We defined companies as ‘enterprise’ when their products were targeted at businesses from any sector, rather than targeted to businesses in a specific sector such as health. Unsurprisingly, enterprise was by far the largest “sector” of the B2B investments. Two of the VC firms (Andreessen Horowitz, Google Ventures) seemed to have almost no signle sector specialisation, while others (Kleiner Perkins, NEA, and First Round) were more focused on a few specific sectors. Health, finance and transportation were the biggest B2B sectors following enterprise. Looking at the focus areas (shown below) we noticed that VCs with less sector specialization tended to have specialized considerably more with regards to the functional focus of their investments.
Google Ventures for example invested in relatively few areas but strongly favoured topics such as big data, analytics, security, software and advertising, no doubt intentionally keeping close to Google’s core competencies. Andreessen Horowitz also invested in relatively few topics, with big data and IT infrastructure their core focus areas. In contrast, Sequoia invested across the board in B2B, with only medical devices and pharmaceuticals excluded.
Shopping, real estate and social companies rule the roost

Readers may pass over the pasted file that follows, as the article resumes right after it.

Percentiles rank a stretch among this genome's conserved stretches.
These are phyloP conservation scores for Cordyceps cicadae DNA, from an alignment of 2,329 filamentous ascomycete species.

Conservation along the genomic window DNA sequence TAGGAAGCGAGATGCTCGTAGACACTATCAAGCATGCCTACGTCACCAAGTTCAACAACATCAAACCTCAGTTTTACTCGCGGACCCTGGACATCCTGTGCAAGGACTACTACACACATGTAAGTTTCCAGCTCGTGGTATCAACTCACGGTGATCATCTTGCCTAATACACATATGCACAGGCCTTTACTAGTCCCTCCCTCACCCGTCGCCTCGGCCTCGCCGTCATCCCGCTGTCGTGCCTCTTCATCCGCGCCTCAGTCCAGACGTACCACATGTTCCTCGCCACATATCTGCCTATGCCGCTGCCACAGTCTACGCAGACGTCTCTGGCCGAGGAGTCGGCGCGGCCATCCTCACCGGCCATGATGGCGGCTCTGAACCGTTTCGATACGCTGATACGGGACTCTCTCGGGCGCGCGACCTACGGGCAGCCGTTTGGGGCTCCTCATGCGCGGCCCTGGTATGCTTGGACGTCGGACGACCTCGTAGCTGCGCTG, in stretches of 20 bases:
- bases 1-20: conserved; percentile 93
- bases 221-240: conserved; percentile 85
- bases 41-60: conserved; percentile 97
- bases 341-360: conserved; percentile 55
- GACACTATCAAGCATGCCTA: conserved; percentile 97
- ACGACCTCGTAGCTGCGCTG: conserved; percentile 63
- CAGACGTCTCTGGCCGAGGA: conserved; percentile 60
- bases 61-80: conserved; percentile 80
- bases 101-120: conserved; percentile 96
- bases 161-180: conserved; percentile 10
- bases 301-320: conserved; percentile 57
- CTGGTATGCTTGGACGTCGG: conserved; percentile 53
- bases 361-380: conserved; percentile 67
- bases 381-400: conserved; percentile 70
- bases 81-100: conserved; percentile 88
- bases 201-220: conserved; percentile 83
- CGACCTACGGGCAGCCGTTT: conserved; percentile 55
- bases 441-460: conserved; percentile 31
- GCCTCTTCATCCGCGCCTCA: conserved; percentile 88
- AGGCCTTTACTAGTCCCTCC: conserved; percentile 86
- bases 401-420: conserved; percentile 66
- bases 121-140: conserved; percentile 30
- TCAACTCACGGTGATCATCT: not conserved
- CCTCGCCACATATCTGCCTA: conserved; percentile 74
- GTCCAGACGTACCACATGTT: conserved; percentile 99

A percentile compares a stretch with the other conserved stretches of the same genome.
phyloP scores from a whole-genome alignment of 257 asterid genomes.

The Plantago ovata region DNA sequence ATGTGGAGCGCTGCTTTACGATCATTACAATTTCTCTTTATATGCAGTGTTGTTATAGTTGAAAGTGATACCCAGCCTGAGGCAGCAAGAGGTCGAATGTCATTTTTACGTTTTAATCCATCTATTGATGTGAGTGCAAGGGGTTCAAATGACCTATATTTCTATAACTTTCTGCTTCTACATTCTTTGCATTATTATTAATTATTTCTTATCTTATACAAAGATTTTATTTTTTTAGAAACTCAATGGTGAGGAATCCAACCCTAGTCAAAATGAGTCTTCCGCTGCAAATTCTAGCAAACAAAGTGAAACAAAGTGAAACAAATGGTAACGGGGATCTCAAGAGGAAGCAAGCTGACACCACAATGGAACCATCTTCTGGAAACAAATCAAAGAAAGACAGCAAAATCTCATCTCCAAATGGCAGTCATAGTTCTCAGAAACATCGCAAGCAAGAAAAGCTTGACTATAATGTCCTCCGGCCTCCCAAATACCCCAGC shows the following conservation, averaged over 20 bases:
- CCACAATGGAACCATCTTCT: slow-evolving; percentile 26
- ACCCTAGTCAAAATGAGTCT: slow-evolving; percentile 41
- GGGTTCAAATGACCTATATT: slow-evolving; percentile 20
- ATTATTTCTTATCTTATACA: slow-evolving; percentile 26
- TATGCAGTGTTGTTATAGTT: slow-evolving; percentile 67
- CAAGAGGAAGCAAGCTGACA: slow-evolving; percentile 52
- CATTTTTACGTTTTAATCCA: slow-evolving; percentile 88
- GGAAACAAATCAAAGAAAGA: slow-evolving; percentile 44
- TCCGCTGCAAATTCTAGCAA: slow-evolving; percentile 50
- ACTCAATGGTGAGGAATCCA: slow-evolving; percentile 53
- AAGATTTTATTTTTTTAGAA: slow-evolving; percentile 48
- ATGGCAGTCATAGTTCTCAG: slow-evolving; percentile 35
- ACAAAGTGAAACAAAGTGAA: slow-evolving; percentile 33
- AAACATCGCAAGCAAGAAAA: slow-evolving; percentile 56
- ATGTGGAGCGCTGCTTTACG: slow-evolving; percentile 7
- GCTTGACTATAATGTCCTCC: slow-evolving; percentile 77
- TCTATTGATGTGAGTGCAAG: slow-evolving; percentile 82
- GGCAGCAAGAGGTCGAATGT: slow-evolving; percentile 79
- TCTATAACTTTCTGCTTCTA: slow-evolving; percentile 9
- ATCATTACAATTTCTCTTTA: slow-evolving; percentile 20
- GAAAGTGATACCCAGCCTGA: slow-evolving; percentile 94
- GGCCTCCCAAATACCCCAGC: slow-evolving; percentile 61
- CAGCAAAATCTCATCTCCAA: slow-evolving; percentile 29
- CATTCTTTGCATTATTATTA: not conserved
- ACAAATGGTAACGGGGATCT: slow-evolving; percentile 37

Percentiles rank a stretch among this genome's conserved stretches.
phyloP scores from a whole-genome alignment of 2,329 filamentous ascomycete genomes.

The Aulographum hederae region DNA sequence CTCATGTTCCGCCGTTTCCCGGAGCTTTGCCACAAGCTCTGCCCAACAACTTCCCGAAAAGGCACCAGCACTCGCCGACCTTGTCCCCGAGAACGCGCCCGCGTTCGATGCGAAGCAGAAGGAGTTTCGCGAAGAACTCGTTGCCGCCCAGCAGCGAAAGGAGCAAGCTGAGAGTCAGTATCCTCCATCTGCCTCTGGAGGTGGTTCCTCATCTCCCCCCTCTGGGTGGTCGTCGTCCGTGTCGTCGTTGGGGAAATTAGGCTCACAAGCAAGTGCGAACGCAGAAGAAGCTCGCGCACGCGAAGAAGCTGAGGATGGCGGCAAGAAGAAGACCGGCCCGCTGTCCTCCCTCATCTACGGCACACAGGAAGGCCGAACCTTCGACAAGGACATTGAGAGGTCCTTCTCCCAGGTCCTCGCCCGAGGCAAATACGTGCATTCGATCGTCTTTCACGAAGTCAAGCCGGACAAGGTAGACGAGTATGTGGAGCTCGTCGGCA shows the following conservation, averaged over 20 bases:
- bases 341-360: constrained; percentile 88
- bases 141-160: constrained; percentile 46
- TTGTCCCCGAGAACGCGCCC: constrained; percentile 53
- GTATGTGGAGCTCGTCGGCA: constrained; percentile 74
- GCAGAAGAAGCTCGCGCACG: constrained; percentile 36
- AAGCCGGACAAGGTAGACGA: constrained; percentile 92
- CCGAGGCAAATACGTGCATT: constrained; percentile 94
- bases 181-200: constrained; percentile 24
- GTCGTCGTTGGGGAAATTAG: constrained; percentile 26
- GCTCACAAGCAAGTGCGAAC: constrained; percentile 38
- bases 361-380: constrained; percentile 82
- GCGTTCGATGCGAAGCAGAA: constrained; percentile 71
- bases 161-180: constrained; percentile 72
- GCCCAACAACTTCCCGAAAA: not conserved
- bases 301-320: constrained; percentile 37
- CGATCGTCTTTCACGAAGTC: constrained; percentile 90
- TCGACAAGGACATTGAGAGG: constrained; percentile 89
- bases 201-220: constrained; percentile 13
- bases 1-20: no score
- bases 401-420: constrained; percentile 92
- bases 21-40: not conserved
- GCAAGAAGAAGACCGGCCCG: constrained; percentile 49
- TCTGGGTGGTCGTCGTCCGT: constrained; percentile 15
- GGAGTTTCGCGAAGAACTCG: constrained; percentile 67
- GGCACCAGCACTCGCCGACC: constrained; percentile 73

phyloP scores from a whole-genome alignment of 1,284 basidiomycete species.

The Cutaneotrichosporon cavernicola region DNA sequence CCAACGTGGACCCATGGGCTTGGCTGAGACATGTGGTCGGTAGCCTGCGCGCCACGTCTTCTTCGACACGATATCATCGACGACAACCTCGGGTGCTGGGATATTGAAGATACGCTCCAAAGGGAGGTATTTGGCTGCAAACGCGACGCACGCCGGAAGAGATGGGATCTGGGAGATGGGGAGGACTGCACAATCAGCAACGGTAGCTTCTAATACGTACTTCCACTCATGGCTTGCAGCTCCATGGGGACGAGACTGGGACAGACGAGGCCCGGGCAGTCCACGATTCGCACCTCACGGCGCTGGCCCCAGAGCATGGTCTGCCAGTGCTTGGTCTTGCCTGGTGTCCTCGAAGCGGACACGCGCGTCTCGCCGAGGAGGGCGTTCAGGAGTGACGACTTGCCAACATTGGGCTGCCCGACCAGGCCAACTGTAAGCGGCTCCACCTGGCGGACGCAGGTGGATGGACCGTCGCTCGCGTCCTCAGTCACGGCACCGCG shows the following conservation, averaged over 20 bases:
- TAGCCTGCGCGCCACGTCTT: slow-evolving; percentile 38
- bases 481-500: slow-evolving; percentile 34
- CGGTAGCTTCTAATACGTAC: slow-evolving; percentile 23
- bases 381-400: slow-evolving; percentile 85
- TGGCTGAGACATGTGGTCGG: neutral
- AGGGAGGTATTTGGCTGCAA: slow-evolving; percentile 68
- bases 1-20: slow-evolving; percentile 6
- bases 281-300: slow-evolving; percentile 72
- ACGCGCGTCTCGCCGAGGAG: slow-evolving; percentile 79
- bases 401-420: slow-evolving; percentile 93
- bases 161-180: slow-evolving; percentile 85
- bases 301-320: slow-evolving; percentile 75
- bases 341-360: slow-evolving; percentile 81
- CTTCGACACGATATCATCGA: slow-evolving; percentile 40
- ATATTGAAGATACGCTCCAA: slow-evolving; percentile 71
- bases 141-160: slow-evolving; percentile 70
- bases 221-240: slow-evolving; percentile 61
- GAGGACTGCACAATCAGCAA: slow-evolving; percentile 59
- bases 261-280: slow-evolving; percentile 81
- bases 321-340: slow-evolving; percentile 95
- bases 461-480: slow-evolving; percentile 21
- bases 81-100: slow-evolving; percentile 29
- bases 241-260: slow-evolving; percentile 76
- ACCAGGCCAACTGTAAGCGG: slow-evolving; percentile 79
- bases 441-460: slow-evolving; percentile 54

Well over 50% of every one of the VCs’ B2C investments were in the retail, lifestyle and social sectors. Retail was the largest sector, closely followed by lifestyle and then social networking. The dominance of these three sectors might explain the success of Houzz, as it elegantly straddles lifestyle, social and e-commerce. There were also plenty of investments in consumer health companies, though Kleiner Perkins and NEA, who have traditionally invested a lot in pharmaceuticals and medical devices are the only VCs of the group that seem to be taking a strong interest in B2C health (think Welltok, Mango Health and Teladoc). Given the potential of the digital world to disrupt the health sector, it will be interesting to see if this changes in the next couple of years. Google and Kleiner, while doing little retail had a stronger focus on social networking companies (Snapchat, Massdrop, Remind etc.) while New Enterprise Associates did more investments in the lifestyle space (Houzz, Indiahomes, Duolingo)
Looking closely at investments in the B2C space, you can break the VCs down into those that are picking just one or two ‘winner’ sectors and diversifying on the rest (Andreessen, First Round and NEA), and those that pick a number of ‘winner’ sectors (Kleiner, Google and Sequoia).
Disrupting everyday goods and services dominates in consumer